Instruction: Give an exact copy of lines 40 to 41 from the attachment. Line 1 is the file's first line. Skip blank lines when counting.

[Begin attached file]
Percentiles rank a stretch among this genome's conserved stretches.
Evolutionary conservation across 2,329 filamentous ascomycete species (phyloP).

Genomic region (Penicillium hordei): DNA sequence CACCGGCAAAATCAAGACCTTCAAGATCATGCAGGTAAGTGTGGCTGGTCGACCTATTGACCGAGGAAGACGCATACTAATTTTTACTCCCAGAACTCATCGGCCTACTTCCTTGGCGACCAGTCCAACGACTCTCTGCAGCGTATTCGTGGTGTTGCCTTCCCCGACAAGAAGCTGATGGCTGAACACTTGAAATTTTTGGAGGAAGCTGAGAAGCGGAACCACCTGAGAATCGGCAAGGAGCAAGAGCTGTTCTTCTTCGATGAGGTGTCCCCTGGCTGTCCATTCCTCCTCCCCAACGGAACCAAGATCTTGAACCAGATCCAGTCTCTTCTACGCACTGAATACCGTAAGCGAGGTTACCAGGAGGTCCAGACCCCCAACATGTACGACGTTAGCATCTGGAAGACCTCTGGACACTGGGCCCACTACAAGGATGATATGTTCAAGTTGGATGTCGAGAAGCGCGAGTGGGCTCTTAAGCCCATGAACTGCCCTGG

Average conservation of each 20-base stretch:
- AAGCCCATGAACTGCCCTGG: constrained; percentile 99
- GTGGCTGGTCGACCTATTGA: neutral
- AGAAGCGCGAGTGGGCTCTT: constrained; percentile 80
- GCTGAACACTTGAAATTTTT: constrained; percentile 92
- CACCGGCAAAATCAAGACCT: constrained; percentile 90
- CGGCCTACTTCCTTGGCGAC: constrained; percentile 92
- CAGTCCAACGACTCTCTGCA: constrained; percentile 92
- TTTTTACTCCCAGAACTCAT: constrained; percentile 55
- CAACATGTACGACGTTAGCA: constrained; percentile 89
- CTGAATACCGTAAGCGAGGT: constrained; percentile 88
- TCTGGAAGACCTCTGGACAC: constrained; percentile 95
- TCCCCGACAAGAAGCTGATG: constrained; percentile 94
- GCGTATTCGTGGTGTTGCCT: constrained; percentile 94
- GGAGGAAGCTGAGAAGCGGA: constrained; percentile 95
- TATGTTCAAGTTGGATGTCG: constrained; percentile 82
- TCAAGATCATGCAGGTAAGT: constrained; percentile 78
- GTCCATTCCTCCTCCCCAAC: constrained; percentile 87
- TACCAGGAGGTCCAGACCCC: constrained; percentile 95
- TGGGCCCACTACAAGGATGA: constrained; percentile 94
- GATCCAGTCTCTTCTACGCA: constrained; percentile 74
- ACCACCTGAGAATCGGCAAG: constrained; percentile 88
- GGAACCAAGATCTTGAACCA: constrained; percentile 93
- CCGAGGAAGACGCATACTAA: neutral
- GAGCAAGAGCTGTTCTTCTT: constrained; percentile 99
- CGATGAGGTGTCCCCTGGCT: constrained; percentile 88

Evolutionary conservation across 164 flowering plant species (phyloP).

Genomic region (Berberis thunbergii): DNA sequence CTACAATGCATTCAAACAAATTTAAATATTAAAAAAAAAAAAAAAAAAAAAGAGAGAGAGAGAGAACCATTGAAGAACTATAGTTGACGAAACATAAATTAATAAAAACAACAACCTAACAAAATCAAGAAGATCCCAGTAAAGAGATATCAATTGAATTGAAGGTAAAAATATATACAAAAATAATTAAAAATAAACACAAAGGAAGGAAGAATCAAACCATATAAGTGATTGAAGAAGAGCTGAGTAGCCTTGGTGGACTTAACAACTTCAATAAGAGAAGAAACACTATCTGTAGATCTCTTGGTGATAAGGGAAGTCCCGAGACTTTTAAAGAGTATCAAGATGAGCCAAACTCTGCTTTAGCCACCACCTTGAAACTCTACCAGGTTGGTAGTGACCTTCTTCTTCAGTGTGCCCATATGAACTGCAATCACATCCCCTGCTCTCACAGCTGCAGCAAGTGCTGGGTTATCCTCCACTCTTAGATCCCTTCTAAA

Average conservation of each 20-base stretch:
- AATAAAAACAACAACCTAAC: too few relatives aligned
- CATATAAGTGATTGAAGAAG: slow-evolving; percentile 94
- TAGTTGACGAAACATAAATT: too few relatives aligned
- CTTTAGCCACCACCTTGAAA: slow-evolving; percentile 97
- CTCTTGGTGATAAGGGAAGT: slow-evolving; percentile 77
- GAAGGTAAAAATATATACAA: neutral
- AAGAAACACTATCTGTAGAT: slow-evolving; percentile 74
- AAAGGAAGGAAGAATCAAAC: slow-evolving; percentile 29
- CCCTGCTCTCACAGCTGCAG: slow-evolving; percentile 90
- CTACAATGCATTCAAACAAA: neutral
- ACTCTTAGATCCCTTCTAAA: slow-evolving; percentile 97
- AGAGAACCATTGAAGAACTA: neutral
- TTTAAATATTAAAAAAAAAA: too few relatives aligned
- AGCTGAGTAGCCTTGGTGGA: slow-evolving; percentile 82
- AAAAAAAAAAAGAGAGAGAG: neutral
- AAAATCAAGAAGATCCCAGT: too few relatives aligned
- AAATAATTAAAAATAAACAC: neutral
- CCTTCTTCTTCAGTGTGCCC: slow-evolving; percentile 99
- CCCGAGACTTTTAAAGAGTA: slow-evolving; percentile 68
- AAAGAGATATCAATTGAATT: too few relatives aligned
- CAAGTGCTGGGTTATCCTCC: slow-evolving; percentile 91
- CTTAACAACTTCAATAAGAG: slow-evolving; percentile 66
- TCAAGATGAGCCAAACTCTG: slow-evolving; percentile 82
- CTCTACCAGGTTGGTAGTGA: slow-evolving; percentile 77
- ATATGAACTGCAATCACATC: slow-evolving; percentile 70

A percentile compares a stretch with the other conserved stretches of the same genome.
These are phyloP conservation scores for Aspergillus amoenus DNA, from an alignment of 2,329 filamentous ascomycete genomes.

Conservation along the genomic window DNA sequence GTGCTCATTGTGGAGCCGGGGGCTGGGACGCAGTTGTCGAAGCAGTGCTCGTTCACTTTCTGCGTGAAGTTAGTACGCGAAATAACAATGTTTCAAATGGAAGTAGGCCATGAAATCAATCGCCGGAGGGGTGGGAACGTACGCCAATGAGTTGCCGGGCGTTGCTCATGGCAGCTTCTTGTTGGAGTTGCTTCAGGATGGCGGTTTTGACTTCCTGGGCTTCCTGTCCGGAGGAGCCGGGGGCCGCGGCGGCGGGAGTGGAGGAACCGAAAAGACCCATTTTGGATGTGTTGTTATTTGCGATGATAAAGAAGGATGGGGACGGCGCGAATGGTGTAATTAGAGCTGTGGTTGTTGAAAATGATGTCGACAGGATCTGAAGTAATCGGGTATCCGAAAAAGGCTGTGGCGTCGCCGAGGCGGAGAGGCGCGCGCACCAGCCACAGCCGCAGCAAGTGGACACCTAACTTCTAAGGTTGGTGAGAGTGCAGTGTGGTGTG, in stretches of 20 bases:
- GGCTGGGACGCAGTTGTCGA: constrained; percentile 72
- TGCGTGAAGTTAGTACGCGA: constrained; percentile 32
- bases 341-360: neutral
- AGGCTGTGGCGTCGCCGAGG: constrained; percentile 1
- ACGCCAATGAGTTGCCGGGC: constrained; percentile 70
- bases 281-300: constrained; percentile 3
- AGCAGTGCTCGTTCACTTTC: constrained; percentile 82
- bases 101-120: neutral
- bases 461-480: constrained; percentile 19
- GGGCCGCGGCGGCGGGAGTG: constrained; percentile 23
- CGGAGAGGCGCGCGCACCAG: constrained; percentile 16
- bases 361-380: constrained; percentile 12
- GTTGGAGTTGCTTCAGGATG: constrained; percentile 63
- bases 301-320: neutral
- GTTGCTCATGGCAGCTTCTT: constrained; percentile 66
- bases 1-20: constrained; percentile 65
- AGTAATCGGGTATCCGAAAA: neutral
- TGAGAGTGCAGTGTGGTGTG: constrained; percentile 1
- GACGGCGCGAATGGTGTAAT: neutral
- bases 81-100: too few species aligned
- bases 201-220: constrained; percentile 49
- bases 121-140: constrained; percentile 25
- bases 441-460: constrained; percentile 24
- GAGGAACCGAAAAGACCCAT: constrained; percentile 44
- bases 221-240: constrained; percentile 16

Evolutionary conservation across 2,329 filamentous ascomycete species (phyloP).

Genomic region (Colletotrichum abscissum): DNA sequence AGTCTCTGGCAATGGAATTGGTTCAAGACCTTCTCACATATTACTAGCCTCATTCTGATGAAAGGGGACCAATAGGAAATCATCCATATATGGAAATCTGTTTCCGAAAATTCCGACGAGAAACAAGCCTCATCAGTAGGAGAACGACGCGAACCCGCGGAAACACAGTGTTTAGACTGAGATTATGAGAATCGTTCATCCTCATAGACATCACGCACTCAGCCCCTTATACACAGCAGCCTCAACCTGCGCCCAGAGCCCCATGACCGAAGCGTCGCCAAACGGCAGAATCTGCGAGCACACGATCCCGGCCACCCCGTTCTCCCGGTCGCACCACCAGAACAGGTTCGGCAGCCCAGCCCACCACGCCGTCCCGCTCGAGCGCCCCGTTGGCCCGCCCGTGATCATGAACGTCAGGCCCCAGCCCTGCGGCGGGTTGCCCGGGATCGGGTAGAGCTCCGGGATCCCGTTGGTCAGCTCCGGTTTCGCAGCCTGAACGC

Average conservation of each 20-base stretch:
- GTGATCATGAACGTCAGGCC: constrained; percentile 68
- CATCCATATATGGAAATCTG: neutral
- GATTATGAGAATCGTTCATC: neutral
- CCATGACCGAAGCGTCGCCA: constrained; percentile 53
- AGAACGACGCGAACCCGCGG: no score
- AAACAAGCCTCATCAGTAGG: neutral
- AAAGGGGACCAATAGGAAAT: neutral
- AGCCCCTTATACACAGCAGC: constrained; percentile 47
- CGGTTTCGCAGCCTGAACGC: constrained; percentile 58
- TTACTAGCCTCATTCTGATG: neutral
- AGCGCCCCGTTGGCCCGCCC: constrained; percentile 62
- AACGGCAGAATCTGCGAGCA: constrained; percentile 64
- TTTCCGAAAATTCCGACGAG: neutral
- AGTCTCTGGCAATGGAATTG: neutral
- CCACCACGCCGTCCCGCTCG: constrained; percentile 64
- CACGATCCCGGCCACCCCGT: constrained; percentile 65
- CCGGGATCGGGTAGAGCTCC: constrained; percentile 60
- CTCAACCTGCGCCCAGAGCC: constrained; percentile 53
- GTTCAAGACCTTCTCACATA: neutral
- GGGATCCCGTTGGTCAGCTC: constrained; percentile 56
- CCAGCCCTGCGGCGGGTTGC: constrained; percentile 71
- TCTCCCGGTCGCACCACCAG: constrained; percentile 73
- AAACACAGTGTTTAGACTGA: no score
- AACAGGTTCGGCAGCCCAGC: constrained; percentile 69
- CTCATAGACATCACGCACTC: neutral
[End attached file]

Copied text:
- AAAGGAAGGAAGAATCAAAC: slow-evolving; percentile 29
- CCCTGCTCTCACAGCTGCAG: slow-evolving; percentile 90